Private funds radar - April 2024

26 April 2024

The private funds radar is our regular roundup of developments from around the world for private fund stakeholders.


Federal Corporate Transparency Act declared unconstitutional

We noted in our previous Radar that the federal Corporate Transparency Act (CTA) came into effect at the beginning of the year.

Private fund sponsors who, or whose funds or portfolio companies, are within the scope of the Act may have heard that, in March, a Federal court ruled the CTA to be unconstitutional. The court case was brought by the National Small Business Association (NSBA) and, as things stand, the ruling applies only to those businesses who were members of the NSBA at the time of the court’s decision.

The Financial Crimes Enforcement Network (FinCEN) of the Treasury Department continues to expect all other firms and businesses to comply with the CTA to the extent required. Businesses cannot now join the NSBA in order to avoid their CTA requirements. Pending any further developments, private fund sponsors within scope of the CTA should therefore continue to comply with the CTA instead of pausing compliance efforts.

OFAC reminder that US sanctions apply to non-US persons

Also in March, the Office of Foreign Assets Control (OFAC), together with the Department of Justice and the Department of Commerce, issued a Compliance Note reminding non-US entities of their obligations under US sanctions and export controls.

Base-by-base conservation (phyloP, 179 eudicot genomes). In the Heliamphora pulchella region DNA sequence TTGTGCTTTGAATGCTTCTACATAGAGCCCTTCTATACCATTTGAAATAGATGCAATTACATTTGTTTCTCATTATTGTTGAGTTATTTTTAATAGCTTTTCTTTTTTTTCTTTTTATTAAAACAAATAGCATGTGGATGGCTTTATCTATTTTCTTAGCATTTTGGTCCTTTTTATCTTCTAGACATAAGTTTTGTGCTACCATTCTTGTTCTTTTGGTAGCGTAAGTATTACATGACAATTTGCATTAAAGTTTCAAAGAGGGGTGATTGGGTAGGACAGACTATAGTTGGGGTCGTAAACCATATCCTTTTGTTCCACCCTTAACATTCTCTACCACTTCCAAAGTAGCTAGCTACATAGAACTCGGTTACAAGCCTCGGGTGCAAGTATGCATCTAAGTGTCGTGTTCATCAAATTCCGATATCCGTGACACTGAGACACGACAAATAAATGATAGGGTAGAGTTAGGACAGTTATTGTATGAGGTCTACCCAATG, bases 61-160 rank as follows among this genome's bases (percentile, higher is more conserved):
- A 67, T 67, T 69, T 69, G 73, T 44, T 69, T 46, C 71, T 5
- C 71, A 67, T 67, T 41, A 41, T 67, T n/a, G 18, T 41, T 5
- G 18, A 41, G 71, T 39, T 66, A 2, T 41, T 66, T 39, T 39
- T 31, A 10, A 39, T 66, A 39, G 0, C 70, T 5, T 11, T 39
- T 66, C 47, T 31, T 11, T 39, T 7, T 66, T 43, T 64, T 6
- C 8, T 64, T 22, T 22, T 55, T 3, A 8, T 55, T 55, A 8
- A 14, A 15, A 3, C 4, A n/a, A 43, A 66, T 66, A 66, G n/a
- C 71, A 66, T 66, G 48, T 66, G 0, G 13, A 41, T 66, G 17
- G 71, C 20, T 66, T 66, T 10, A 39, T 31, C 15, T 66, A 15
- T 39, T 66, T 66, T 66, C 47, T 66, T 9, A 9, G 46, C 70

The note does not reflect any change in US policy but is a reminder that US agencies have enforced sanctions and export controls against non-US firms and highlights that non-US firms should implement measures to mitigate their risk of violating US laws.

Non-US private fund sponsors should remember that US sanctions may apply to them, especially if they use the US financial system, transact in US dollars, appoint US-based service providers, or have US investors. Where relevant, they should consider implementing policies and procedures specifically designed to ensure compliance with the US sanctions regime.


AIFM hosting under scrutiny

The FCA has completed a review into “host AIFM” arrangements and at the end of March published its conclusions on its website. The FCA concluded that there is a risk of potential harm from the host AIFM model, stemming in particular from a lack of oversight of staff seconded to host AIFMs by fund sponsors and by insufficient host AIFM involvement in investor due diligence. See our short post on this for more detail and insight.

Reforms to the UK AIFM regime: further divergence from the EU on the cards?

In a March letter to asset management and private markets firms, the FCA confirmed that it will pursue reforms to the UK AIFM regime, as part of its post-Brexit “Smarter Regulatory Framework” review of retained EU financial services legislation.

One of the potential reforms understood to be under consideration is a change to the existing threshold requirements that differentiate full-scope AIFMs from sub-threshold AIFMs, with the FCA considering some kind of “sliding scale” in the application of the AIFM rules, as opposed to the current binary regime. More detail and commentary on the proposed reforms can be found in our post.


AIFMD 2 published and now in force

The long-awaited AIFMD 2 was published in the Official Journal of the European Union at the end of March and came into force on 15 April 2024. Although now in force, there is a two-year implementation period during which the EU member states must transpose the AIFMD 2 rules into national legislation. The new AIFMD 2 rules will therefore apply from 16 April 2026.